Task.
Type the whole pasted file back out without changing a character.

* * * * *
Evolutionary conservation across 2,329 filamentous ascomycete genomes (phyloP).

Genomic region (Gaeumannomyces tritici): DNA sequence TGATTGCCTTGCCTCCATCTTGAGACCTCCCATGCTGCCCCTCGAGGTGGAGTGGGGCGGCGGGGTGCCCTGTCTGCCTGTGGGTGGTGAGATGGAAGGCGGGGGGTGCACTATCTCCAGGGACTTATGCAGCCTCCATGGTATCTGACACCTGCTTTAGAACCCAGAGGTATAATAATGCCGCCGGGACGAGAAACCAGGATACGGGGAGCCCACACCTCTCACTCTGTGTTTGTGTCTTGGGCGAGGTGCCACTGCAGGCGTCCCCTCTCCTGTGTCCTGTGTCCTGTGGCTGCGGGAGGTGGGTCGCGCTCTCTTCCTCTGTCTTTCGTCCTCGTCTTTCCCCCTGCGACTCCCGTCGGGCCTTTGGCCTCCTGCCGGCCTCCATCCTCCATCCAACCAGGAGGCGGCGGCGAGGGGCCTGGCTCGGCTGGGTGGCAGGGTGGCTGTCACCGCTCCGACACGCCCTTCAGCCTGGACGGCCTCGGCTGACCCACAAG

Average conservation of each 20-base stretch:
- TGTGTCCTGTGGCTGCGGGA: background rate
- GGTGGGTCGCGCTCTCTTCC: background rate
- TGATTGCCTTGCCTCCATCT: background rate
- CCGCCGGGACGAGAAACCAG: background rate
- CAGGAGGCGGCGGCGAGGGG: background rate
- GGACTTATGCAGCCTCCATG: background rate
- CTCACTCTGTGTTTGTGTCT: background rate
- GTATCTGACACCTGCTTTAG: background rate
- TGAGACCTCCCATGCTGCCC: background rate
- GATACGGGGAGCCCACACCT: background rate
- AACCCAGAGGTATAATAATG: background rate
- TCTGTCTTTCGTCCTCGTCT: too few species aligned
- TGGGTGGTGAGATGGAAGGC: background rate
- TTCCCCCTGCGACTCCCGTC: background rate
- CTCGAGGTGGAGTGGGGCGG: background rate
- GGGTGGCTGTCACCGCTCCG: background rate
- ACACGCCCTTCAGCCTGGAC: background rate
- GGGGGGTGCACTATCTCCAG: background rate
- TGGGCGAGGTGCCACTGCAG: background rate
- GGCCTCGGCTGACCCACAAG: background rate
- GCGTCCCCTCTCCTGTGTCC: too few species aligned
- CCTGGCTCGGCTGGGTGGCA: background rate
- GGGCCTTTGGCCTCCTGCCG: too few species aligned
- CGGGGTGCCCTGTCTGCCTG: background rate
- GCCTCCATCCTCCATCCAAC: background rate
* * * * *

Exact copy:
Evolutionary conservation across 2,329 filamentous ascomycete genomes (phyloP).

Genomic region (Gaeumannomyces tritici): DNA sequence TGATTGCCTTGCCTCCATCTTGAGACCTCCCATGCTGCCCCTCGAGGTGGAGTGGGGCGGCGGGGTGCCCTGTCTGCCTGTGGGTGGTGAGATGGAAGGCGGGGGGTGCACTATCTCCAGGGACTTATGCAGCCTCCATGGTATCTGACACCTGCTTTAGAACCCAGAGGTATAATAATGCCGCCGGGACGAGAAACCAGGATACGGGGAGCCCACACCTCTCACTCTGTGTTTGTGTCTTGGGCGAGGTGCCACTGCAGGCGTCCCCTCTCCTGTGTCCTGTGTCCTGTGGCTGCGGGAGGTGGGTCGCGCTCTCTTCCTCTGTCTTTCGTCCTCGTCTTTCCCCCTGCGACTCCCGTCGGGCCTTTGGCCTCCTGCCGGCCTCCATCCTCCATCCAACCAGGAGGCGGCGGCGAGGGGCCTGGCTCGGCTGGGTGGCAGGGTGGCTGTCACCGCTCCGACACGCCCTTCAGCCTGGACGGCCTCGGCTGACCCACAAG

Average conservation of each 20-base stretch:
- TGTGTCCTGTGGCTGCGGGA: background rate
- GGTGGGTCGCGCTCTCTTCC: background rate
- TGATTGCCTTGCCTCCATCT: background rate
- CCGCCGGGACGAGAAACCAG: background rate
- CAGGAGGCGGCGGCGAGGGG: background rate
- GGACTTATGCAGCCTCCATG: background rate
- CTCACTCTGTGTTTGTGTCT: background rate
- GTATCTGACACCTGCTTTAG: background rate
- TGAGACCTCCCATGCTGCCC: background rate
- GATACGGGGAGCCCACACCT: background rate
- AACCCAGAGGTATAATAATG: background rate
- TCTGTCTTTCGTCCTCGTCT: too few species aligned
- TGGGTGGTGAGATGGAAGGC: background rate
- TTCCCCCTGCGACTCCCGTC: background rate
- CTCGAGGTGGAGTGGGGCGG: background rate
- GGGTGGCTGTCACCGCTCCG: background rate
- ACACGCCCTTCAGCCTGGAC: background rate
- GGGGGGTGCACTATCTCCAG: background rate
- TGGGCGAGGTGCCACTGCAG: background rate
- GGCCTCGGCTGACCCACAAG: background rate
- GCGTCCCCTCTCCTGTGTCC: too few species aligned
- CCTGGCTCGGCTGGGTGGCA: background rate
- GGGCCTTTGGCCTCCTGCCG: too few species aligned
- CGGGGTGCCCTGTCTGCCTG: background rate
- GCCTCCATCCTCCATCCAAC: background rate